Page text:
Matt's View to a Krill
Matt Cadwallader is both adventurer and cinematographer. Matt recently returned from a joint American/Chinese research expedition to investigate the effect of carbon and phytoplankton (Krill food) on the ocean's ability to remove carbon dioxide from the atmosphere.
Matt's role on the six-week Antarctic expedition was both field technician (retrieving sediment trap moorings) and photographer, which involved photo-documenting the cruise and expedition activities for video presentation and internet dissemination. The title of the project: Icestory 2000. Matt and his gear, which includes a Sony PD100 and Miller DS20 DV support system, are no strangers to harsh environments.
He tells of his experiences during Icestory 2000 in -30°C temperatures and 60 knot winds: "Having already spent a summer on the Antarctic continent last year I knew the importance of a reliable and efficient camera and tripod system to deal with the extreme conditions," explains Matt. "Although I was only going to be shooting with a small Sony PD 100, the guys at Miller Fluid Heads in Sydney were really interested in my coming assignment and ensuring I had the best system possible.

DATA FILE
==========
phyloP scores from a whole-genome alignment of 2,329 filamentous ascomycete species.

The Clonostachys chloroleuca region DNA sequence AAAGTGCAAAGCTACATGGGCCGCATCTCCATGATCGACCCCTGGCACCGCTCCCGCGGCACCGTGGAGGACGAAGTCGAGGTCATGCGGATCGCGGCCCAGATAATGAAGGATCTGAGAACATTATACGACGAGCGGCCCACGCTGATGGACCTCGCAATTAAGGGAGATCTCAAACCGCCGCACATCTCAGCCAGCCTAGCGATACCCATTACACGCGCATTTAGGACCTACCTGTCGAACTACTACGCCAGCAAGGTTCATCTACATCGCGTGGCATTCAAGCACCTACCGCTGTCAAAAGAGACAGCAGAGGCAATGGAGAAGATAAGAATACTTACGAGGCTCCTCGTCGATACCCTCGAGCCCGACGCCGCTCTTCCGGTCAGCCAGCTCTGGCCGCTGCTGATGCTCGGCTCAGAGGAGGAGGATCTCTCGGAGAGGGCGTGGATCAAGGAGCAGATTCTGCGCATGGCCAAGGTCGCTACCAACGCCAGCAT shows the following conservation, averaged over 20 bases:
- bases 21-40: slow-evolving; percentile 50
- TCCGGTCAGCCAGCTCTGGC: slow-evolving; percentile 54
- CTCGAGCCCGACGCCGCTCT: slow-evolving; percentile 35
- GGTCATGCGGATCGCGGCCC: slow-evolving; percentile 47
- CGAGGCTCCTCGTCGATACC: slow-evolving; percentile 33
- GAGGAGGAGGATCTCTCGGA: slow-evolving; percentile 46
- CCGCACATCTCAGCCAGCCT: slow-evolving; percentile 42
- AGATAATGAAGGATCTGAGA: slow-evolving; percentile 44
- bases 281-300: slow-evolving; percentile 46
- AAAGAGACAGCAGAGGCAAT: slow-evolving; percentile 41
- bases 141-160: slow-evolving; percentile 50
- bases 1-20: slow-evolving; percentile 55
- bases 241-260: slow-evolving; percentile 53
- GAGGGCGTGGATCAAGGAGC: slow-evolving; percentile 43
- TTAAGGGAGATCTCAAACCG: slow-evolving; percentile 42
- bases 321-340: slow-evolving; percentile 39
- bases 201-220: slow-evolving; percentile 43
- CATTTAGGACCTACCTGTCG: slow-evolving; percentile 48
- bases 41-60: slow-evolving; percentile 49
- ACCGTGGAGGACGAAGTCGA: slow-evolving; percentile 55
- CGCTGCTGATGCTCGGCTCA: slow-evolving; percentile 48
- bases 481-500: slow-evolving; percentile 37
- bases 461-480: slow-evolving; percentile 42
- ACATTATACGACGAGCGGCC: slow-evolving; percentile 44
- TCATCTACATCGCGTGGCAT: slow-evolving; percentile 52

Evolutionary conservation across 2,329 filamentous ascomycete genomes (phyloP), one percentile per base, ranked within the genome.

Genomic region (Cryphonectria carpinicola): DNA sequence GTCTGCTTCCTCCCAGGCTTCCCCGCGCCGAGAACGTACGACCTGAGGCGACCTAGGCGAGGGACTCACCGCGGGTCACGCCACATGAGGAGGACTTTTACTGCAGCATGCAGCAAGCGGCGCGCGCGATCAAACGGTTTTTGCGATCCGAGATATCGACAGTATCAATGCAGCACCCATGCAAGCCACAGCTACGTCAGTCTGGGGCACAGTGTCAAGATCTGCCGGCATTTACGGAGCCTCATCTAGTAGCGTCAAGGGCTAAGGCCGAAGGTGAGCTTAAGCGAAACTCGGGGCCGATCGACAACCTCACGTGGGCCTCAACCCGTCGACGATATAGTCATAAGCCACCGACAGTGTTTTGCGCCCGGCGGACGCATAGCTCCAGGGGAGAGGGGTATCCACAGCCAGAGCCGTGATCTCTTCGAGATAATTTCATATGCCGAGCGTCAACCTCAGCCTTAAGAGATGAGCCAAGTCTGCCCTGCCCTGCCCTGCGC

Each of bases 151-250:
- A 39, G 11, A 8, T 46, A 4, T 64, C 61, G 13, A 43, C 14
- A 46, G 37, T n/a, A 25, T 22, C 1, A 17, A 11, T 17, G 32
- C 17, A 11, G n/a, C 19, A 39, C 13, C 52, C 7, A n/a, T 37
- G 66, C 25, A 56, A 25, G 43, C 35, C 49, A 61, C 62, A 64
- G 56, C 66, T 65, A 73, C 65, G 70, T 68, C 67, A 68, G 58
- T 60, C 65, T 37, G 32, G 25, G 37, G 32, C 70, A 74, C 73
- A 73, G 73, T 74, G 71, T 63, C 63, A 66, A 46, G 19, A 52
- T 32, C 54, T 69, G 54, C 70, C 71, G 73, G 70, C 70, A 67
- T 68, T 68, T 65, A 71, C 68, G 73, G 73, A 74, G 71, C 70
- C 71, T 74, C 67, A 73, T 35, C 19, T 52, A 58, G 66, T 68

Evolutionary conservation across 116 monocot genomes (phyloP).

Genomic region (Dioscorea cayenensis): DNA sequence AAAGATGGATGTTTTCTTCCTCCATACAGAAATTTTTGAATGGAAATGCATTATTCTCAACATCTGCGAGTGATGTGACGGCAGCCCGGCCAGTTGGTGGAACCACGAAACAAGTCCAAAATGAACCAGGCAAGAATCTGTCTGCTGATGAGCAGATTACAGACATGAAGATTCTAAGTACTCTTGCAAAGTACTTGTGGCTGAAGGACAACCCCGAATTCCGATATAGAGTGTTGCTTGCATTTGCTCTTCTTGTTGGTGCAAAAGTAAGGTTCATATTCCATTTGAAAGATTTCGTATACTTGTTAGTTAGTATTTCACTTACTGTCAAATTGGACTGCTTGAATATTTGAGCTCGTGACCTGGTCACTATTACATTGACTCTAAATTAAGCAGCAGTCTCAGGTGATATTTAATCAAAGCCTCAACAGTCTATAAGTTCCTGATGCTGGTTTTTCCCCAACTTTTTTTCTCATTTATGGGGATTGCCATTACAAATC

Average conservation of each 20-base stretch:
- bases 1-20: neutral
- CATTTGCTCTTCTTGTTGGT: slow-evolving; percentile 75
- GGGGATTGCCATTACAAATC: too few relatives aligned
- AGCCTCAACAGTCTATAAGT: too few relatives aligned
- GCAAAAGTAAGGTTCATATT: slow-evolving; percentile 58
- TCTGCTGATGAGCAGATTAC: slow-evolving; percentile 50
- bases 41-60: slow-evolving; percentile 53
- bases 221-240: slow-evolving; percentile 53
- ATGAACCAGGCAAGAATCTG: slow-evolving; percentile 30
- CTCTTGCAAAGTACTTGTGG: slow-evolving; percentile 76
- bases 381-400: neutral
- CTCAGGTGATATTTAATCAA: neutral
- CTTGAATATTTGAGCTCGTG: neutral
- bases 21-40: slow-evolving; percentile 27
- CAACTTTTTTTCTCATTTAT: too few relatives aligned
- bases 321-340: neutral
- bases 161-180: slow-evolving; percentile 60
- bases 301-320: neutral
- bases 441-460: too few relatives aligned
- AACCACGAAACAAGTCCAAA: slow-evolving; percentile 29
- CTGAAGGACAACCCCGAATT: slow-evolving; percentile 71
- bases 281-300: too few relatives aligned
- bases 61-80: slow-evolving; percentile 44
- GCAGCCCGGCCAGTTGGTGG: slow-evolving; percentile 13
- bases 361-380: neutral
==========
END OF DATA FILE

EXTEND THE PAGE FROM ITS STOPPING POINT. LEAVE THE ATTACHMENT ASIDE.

They recommended the heavier sprung DS 20 head, two-stage aluminium legs and a beefier bag with plenty of zips and a special insert to cradle and protect the head whilst in transit." "The legs allowed me to get nice and low, resulting in more intimate moments with seals and penguins while the DS 20 head with its wonderful movement really made the difference while the Katabatic winds howled off the Antarctic Ice-shield at up to 60 knots! With all the opportunities for my new tripod system to be damaged in transit, my baby arrived safe and sound, ready for work - no less than I would expect from an Australian company with the reputation of Miller Fluid Heads. Many thanks to all the team for their continuing support!"
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